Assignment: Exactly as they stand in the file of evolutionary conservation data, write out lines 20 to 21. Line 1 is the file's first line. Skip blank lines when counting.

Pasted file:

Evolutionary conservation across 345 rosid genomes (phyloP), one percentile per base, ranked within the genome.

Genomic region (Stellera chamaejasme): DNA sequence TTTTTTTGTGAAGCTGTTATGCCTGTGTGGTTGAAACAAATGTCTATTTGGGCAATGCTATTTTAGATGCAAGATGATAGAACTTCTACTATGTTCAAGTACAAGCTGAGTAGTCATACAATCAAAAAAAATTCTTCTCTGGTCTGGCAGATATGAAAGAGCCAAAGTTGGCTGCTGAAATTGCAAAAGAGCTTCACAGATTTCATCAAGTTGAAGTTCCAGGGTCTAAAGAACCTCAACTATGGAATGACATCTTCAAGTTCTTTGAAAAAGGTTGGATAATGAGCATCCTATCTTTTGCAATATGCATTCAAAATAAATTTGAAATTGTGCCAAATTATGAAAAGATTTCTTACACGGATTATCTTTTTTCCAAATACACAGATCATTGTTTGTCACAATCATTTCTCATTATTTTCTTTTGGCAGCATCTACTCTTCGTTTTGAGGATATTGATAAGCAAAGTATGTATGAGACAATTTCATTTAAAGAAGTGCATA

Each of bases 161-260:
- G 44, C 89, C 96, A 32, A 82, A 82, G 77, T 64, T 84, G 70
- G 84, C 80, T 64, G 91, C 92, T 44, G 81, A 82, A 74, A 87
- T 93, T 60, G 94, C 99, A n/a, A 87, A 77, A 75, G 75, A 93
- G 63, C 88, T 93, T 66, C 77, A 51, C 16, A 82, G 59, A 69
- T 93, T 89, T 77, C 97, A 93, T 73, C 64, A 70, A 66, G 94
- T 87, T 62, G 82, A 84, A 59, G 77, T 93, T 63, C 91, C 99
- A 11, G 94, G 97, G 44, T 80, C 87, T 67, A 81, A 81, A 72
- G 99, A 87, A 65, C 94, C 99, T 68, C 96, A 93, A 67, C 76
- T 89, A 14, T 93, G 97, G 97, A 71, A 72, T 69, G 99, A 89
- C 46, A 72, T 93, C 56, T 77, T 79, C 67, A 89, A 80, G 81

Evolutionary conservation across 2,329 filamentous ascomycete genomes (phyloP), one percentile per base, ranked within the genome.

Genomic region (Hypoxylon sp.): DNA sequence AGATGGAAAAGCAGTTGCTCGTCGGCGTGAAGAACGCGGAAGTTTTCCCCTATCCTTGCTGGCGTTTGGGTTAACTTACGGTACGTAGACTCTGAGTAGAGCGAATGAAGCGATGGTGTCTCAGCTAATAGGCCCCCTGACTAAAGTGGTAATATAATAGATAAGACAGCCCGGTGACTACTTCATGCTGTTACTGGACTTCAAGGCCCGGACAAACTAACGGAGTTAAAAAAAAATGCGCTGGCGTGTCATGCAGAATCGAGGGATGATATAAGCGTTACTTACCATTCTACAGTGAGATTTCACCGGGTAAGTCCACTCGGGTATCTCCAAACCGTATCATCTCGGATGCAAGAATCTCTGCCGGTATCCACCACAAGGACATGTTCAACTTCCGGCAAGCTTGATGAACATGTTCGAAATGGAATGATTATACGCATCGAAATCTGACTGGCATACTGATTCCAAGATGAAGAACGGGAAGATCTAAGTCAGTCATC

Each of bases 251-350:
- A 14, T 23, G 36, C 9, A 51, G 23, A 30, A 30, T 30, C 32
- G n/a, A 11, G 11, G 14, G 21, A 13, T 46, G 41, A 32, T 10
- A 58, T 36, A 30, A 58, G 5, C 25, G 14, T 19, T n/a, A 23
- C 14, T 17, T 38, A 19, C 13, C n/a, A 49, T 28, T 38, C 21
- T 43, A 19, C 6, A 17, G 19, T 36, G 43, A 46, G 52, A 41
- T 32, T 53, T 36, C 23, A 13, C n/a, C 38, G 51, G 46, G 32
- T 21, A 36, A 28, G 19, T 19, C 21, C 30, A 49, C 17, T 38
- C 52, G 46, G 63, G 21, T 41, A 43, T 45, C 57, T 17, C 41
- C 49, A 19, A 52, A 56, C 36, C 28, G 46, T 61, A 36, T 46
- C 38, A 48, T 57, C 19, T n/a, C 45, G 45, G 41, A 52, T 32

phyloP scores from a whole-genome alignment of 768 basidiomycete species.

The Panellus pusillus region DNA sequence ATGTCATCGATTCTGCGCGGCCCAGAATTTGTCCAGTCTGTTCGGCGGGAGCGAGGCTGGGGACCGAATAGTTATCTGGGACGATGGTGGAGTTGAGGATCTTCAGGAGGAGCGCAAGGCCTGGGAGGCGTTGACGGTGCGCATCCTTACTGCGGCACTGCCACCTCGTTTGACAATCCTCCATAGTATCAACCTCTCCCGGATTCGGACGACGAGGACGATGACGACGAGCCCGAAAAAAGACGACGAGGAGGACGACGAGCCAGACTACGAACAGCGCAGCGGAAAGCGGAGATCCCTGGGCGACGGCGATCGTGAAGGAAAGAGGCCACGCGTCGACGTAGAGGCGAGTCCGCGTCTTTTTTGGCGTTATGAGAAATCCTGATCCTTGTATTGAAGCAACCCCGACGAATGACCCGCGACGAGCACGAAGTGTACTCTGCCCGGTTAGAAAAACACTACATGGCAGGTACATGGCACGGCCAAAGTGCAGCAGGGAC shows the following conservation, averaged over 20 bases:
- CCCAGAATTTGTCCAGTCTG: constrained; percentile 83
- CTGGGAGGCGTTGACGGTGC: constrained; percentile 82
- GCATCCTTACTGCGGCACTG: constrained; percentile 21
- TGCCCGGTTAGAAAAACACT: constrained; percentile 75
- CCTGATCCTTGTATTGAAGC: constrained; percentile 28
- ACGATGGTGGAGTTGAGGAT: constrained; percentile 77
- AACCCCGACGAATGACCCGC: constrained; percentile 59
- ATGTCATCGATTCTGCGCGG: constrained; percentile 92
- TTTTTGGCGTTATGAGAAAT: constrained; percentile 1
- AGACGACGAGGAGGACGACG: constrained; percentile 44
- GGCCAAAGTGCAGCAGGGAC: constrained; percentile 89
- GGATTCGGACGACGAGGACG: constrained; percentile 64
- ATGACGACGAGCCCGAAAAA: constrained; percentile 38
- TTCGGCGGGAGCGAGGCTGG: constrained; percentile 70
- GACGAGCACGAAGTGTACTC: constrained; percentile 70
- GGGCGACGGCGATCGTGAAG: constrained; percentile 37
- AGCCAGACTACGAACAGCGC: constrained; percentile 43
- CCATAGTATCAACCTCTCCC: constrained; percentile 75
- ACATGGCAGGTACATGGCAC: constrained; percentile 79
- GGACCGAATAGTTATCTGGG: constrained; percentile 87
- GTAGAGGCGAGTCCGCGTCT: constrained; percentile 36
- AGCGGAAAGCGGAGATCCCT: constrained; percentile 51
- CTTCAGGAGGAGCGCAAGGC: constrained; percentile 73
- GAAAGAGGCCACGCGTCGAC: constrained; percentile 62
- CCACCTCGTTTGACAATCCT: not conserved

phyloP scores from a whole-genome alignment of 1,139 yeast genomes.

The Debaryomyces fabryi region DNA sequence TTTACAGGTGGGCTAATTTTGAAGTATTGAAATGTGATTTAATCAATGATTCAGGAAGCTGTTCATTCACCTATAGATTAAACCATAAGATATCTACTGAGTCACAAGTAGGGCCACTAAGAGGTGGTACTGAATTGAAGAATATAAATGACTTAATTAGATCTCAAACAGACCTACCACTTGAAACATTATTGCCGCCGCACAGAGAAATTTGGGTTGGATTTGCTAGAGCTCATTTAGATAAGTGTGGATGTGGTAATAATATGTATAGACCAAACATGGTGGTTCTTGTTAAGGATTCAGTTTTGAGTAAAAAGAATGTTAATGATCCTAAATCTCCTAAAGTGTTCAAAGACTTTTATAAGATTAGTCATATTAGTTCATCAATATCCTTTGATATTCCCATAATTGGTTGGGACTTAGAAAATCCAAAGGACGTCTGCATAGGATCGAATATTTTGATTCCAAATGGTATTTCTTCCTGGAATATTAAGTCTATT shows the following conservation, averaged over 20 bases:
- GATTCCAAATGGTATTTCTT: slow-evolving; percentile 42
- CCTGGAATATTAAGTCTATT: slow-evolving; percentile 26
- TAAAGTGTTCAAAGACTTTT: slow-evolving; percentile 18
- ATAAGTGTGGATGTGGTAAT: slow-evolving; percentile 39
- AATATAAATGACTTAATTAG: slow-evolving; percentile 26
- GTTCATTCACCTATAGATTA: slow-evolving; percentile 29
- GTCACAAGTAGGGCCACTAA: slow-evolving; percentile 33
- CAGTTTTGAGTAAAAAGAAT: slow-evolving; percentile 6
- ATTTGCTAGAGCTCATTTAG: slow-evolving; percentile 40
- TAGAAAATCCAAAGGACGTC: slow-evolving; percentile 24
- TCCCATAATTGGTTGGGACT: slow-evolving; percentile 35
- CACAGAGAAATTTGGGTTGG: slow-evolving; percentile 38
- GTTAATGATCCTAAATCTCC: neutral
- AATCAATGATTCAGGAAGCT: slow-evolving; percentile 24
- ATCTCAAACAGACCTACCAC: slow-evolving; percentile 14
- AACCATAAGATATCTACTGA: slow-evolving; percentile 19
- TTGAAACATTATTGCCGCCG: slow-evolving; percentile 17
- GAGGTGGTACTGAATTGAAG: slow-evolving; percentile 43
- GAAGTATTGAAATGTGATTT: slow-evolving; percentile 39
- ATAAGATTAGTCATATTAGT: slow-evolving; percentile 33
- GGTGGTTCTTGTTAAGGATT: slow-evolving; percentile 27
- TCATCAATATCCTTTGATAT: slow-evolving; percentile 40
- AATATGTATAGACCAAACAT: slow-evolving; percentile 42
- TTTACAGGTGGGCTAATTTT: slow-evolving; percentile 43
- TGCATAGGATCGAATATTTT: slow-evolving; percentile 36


- C 14, T 17, T 38, A 19, C 13, C n/a, A 49, T 28, T 38, C 21
- T 43, A 19, C 6, A 17, G 19, T 36, G 43, A 46, G 52, A 41